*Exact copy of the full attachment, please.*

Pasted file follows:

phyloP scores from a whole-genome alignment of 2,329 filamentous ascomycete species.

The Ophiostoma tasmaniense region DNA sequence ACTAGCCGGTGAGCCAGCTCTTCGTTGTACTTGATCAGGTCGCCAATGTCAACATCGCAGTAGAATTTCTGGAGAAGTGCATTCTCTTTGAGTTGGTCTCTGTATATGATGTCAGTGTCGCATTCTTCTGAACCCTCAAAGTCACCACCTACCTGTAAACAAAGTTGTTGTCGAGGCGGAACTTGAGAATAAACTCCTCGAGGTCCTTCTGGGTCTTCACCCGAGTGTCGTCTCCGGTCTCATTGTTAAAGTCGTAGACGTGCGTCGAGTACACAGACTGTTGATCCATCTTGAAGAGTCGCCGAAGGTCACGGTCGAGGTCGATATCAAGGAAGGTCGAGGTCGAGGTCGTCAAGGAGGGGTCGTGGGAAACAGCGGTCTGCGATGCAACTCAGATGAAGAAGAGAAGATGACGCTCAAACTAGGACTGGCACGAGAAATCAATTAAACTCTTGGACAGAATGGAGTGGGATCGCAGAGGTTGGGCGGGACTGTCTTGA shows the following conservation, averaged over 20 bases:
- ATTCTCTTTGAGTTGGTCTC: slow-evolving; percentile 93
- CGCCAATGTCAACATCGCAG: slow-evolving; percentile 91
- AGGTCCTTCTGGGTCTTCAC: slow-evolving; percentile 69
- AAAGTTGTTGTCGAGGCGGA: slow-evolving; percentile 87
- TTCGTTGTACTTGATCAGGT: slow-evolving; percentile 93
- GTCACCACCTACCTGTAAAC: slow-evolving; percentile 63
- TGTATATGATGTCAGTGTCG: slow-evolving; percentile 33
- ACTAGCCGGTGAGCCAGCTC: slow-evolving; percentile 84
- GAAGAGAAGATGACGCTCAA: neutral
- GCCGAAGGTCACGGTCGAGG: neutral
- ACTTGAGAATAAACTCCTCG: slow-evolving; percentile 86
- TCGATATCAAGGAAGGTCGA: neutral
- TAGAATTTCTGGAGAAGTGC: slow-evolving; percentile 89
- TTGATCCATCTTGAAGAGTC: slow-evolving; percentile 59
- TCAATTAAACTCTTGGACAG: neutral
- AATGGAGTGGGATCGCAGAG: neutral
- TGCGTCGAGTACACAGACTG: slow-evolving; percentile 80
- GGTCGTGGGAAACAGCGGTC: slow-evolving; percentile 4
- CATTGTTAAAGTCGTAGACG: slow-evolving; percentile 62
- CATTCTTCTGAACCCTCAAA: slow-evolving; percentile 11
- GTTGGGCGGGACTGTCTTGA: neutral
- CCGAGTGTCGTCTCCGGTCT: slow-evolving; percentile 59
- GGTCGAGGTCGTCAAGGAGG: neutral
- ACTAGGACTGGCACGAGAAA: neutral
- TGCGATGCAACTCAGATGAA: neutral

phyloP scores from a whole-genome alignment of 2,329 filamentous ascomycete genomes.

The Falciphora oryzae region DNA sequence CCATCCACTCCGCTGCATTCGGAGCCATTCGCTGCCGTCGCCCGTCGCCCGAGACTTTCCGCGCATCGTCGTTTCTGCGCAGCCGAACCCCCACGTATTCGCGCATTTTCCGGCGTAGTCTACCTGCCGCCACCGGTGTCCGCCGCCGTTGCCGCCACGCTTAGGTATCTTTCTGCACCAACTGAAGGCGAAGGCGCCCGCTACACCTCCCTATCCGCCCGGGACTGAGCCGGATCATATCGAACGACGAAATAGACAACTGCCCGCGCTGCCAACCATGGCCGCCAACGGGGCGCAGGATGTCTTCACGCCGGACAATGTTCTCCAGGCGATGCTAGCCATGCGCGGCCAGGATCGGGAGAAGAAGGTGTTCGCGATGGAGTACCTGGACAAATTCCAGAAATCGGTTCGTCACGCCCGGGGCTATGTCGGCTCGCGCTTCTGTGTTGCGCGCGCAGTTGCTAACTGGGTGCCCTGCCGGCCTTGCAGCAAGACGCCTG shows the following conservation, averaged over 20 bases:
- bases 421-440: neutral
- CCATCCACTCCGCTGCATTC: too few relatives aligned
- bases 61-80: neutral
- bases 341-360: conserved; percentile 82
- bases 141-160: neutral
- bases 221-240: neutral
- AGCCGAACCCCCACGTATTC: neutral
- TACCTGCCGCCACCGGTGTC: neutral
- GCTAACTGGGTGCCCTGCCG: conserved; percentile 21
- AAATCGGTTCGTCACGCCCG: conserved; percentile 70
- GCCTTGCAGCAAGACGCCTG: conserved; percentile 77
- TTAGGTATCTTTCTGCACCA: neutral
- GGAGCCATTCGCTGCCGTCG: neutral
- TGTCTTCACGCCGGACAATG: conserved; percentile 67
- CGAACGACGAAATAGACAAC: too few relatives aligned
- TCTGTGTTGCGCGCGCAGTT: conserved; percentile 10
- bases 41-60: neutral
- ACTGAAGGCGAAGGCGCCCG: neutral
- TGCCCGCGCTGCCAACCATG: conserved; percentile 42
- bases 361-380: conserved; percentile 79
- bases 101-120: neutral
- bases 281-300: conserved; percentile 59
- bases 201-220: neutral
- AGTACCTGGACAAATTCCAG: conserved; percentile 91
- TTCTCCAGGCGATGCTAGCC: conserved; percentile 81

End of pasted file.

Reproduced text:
phyloP scores from a whole-genome alignment of 2,329 filamentous ascomycete species.

The Ophiostoma tasmaniense region DNA sequence ACTAGCCGGTGAGCCAGCTCTTCGTTGTACTTGATCAGGTCGCCAATGTCAACATCGCAGTAGAATTTCTGGAGAAGTGCATTCTCTTTGAGTTGGTCTCTGTATATGATGTCAGTGTCGCATTCTTCTGAACCCTCAAAGTCACCACCTACCTGTAAACAAAGTTGTTGTCGAGGCGGAACTTGAGAATAAACTCCTCGAGGTCCTTCTGGGTCTTCACCCGAGTGTCGTCTCCGGTCTCATTGTTAAAGTCGTAGACGTGCGTCGAGTACACAGACTGTTGATCCATCTTGAAGAGTCGCCGAAGGTCACGGTCGAGGTCGATATCAAGGAAGGTCGAGGTCGAGGTCGTCAAGGAGGGGTCGTGGGAAACAGCGGTCTGCGATGCAACTCAGATGAAGAAGAGAAGATGACGCTCAAACTAGGACTGGCACGAGAAATCAATTAAACTCTTGGACAGAATGGAGTGGGATCGCAGAGGTTGGGCGGGACTGTCTTGA shows the following conservation, averaged over 20 bases:
- ATTCTCTTTGAGTTGGTCTC: slow-evolving; percentile 93
- CGCCAATGTCAACATCGCAG: slow-evolving; percentile 91
- AGGTCCTTCTGGGTCTTCAC: slow-evolving; percentile 69
- AAAGTTGTTGTCGAGGCGGA: slow-evolving; percentile 87
- TTCGTTGTACTTGATCAGGT: slow-evolving; percentile 93
- GTCACCACCTACCTGTAAAC: slow-evolving; percentile 63
- TGTATATGATGTCAGTGTCG: slow-evolving; percentile 33
- ACTAGCCGGTGAGCCAGCTC: slow-evolving; percentile 84
- GAAGAGAAGATGACGCTCAA: neutral
- GCCGAAGGTCACGGTCGAGG: neutral
- ACTTGAGAATAAACTCCTCG: slow-evolving; percentile 86
- TCGATATCAAGGAAGGTCGA: neutral
- TAGAATTTCTGGAGAAGTGC: slow-evolving; percentile 89
- TTGATCCATCTTGAAGAGTC: slow-evolving; percentile 59
- TCAATTAAACTCTTGGACAG: neutral
- AATGGAGTGGGATCGCAGAG: neutral
- TGCGTCGAGTACACAGACTG: slow-evolving; percentile 80
- GGTCGTGGGAAACAGCGGTC: slow-evolving; percentile 4
- CATTGTTAAAGTCGTAGACG: slow-evolving; percentile 62
- CATTCTTCTGAACCCTCAAA: slow-evolving; percentile 11
- GTTGGGCGGGACTGTCTTGA: neutral
- CCGAGTGTCGTCTCCGGTCT: slow-evolving; percentile 59
- GGTCGAGGTCGTCAAGGAGG: neutral
- ACTAGGACTGGCACGAGAAA: neutral
- TGCGATGCAACTCAGATGAA: neutral

phyloP scores from a whole-genome alignment of 2,329 filamentous ascomycete genomes.

The Falciphora oryzae region DNA sequence CCATCCACTCCGCTGCATTCGGAGCCATTCGCTGCCGTCGCCCGTCGCCCGAGACTTTCCGCGCATCGTCGTTTCTGCGCAGCCGAACCCCCACGTATTCGCGCATTTTCCGGCGTAGTCTACCTGCCGCCACCGGTGTCCGCCGCCGTTGCCGCCACGCTTAGGTATCTTTCTGCACCAACTGAAGGCGAAGGCGCCCGCTACACCTCCCTATCCGCCCGGGACTGAGCCGGATCATATCGAACGACGAAATAGACAACTGCCCGCGCTGCCAACCATGGCCGCCAACGGGGCGCAGGATGTCTTCACGCCGGACAATGTTCTCCAGGCGATGCTAGCCATGCGCGGCCAGGATCGGGAGAAGAAGGTGTTCGCGATGGAGTACCTGGACAAATTCCAGAAATCGGTTCGTCACGCCCGGGGCTATGTCGGCTCGCGCTTCTGTGTTGCGCGCGCAGTTGCTAACTGGGTGCCCTGCCGGCCTTGCAGCAAGACGCCTG shows the following conservation, averaged over 20 bases:
- bases 421-440: neutral
- CCATCCACTCCGCTGCATTC: too few relatives aligned
- bases 61-80: neutral
- bases 341-360: conserved; percentile 82
- bases 141-160: neutral
- bases 221-240: neutral
- AGCCGAACCCCCACGTATTC: neutral
- TACCTGCCGCCACCGGTGTC: neutral
- GCTAACTGGGTGCCCTGCCG: conserved; percentile 21
- AAATCGGTTCGTCACGCCCG: conserved; percentile 70
- GCCTTGCAGCAAGACGCCTG: conserved; percentile 77
- TTAGGTATCTTTCTGCACCA: neutral
- GGAGCCATTCGCTGCCGTCG: neutral
- TGTCTTCACGCCGGACAATG: conserved; percentile 67
- CGAACGACGAAATAGACAAC: too few relatives aligned
- TCTGTGTTGCGCGCGCAGTT: conserved; percentile 10
- bases 41-60: neutral
- ACTGAAGGCGAAGGCGCCCG: neutral
- TGCCCGCGCTGCCAACCATG: conserved; percentile 42
- bases 361-380: conserved; percentile 79
- bases 101-120: neutral
- bases 281-300: conserved; percentile 59
- bases 201-220: neutral
- AGTACCTGGACAAATTCCAG: conserved; percentile 91
- TTCTCCAGGCGATGCTAGCC: conserved; percentile 81